(ISBN 0-426-20490-5)







 Seeking respite after

 the traumatic events

 in the 30TH century,

 the Doctor and Chris

 travel to LONDON IN

 THE 1950s. But all is

 not well in bohemian

 Soho: racist attacks

 shatter the peace and

 a Driverless TAXI cab

 stalks the night.


 While Chris enjoys

 himself at A club, the

 Doctor investigates a

 series of ritualistic

 murders with ONLY

 ONE uncommon link -

 the victims all have

 no past. Meanwhile, a

 West End gangster is

 planning to clean up

 the town, apparently

 with the help of the

 Devil himself. And, in

 the corridors of an

 abandoned mental

 hospital, SOMEONE is

 conducting some very

 bad therapy indeed.


 As stakes are raised,

 healing SOON turns IN

 to killing, old friends

 aRE FOUND IN strange

 places - and even

 toys can have a

 sinister purpose.



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Bad Therapy







Think about how Time-Flight handled the repercussions of Adric’s death so very tactlessly, imagine the opposite and you’ll have a fair idea of what to expect from Matthew Jones’ first novel. Bad Therapy is a carefully plotted and emotionally mature tale; not only

is it a great Doctor Who story in its own right, but it also manages to mirror the emotional turmoil of the two regulars perfectly in its principal villain. Neither the Doctor nor Chris can accept that Roz has died; Moriah, similarly, can’t accept that his wife Petruska has died,

and he’ll go to any lengths to bring her back in one form or another. And on this the book

is built.


Nevertheless, the thing that I feel stands out the most about Bad Therapy is what a good, solid Doctor Who story it is. Coming as it does so soon after the unspeakably complicated ‘psi-powers’ arc only makes this fact all the more evident. The Doctor – donning his tweed TV Movie jacket for the first time - goes off and has an adventure with Jack and Inspector Harris; Chris, meanwhile, falls in love with a faceless toy that was created to mould herself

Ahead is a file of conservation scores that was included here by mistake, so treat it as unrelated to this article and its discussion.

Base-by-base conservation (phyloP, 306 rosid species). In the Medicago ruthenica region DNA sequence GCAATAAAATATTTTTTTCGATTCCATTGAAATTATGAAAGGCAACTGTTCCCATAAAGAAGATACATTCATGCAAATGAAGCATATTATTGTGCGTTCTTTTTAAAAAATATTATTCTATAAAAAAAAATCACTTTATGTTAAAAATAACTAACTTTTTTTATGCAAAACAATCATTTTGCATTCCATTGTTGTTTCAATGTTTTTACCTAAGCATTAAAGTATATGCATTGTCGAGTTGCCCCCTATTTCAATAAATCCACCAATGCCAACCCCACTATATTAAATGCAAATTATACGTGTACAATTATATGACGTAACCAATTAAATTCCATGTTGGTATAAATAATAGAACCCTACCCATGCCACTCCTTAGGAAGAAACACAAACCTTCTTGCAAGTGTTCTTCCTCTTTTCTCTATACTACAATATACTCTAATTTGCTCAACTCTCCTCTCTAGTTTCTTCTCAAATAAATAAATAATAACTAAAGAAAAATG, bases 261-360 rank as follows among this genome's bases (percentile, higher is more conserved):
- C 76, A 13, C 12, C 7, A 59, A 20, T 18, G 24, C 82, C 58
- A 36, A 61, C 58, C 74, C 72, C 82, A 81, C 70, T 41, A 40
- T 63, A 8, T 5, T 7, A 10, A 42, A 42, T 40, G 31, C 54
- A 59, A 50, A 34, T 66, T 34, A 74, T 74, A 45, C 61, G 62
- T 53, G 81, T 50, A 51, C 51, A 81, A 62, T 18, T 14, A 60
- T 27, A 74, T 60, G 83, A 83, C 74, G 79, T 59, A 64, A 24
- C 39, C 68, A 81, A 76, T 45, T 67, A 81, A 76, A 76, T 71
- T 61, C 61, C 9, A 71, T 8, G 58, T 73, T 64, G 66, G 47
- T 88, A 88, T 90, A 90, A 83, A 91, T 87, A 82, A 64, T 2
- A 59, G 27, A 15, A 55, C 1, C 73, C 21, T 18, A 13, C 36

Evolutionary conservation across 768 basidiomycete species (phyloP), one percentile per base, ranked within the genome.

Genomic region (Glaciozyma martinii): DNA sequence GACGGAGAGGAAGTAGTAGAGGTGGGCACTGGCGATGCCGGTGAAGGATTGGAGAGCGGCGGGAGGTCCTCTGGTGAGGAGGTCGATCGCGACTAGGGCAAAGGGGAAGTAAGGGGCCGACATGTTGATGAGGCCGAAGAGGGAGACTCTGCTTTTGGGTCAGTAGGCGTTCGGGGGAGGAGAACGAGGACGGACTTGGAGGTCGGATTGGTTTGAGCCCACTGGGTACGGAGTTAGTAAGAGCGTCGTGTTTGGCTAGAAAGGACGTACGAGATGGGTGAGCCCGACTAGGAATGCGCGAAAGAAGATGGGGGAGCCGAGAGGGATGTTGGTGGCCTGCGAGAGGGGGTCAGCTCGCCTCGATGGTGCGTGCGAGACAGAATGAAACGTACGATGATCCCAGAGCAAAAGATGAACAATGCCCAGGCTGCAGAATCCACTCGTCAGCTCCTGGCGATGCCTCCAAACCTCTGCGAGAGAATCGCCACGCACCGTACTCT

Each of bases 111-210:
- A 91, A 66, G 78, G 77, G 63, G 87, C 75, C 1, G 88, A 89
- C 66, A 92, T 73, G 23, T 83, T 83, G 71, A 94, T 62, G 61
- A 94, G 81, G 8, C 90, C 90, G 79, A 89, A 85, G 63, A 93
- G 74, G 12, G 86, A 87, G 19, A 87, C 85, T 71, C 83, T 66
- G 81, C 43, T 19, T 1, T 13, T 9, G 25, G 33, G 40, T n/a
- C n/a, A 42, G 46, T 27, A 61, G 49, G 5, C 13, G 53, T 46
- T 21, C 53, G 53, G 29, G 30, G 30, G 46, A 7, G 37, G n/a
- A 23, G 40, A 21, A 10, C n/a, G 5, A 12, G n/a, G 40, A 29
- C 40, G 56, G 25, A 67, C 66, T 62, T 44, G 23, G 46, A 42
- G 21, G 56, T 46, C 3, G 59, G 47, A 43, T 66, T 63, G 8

to his needs. The book is littered with memorable characters such as the wonderful Tilda Jupp and the insecure extortionist Gordy Scraton; there’s even a driverless black cab that eats people - how old-school Who is that? And best of all, it unfolds so subtly; so perfectly. Bad Therapy may tie up beautifully at the end, but whilst you’re reading it the book certainly keeps you guessing.



One surprise that doesn’t really work is Queen Gilliam of Kr’on Tep falling to Earth. Gilliam? Kr’on Tep? The game is up in the first paragraph! That’s right – Perpugilliam Brown returns to Earth after twenty-five miserable years of being married to a man that she didn’t love after having been abandoned by the Doctor on Thoros Beta in The Trial of a Time Lord. Yet Peri is well-handled, if one can forgive her transparent introduction. I love her bitterness and her anger towards the Doctor; save for his ups and downs with Ace and a last-minute tiff with Tegan, the Doctor has never really had to face the wrath of a woman scorned before. You should hear the bitch slap!



There were some elements

that I really didn’t get on with

though. After the homosexu-

ality graphically depicted in

the last adventure published,

Damaged Goods, I thought

that it was a bit much to have

a huge section of the plot centred around another a gay relationship, and an illicit teenage one at that. Admittedly, in the context of this book it works splendidly – the bigoted attitudes of the time really help to evoke the stifled 1950s atmosphere, and all the gangster / extortion stuff does add a lot to the early chapters. But, as I say, hot on the heels of Damaged Goods it feels like sudden overkill.


Aside from the foregoing, there isn’t really anything else to complain about. Bad Therapy is perhaps a tad too long but, as I was thoroughly enjoying reading a relatively straightforward Doctor Who novel for a change, this didn’t really bother me at all. In fact, I’d go so far as to peg this one as something of a classic.


Copyright © E.G. Wolverson 2006


E.G. Wolverson has asserted his right under the Copyright, Designs and Patents Act, 1988 to be identified as the author of this work.

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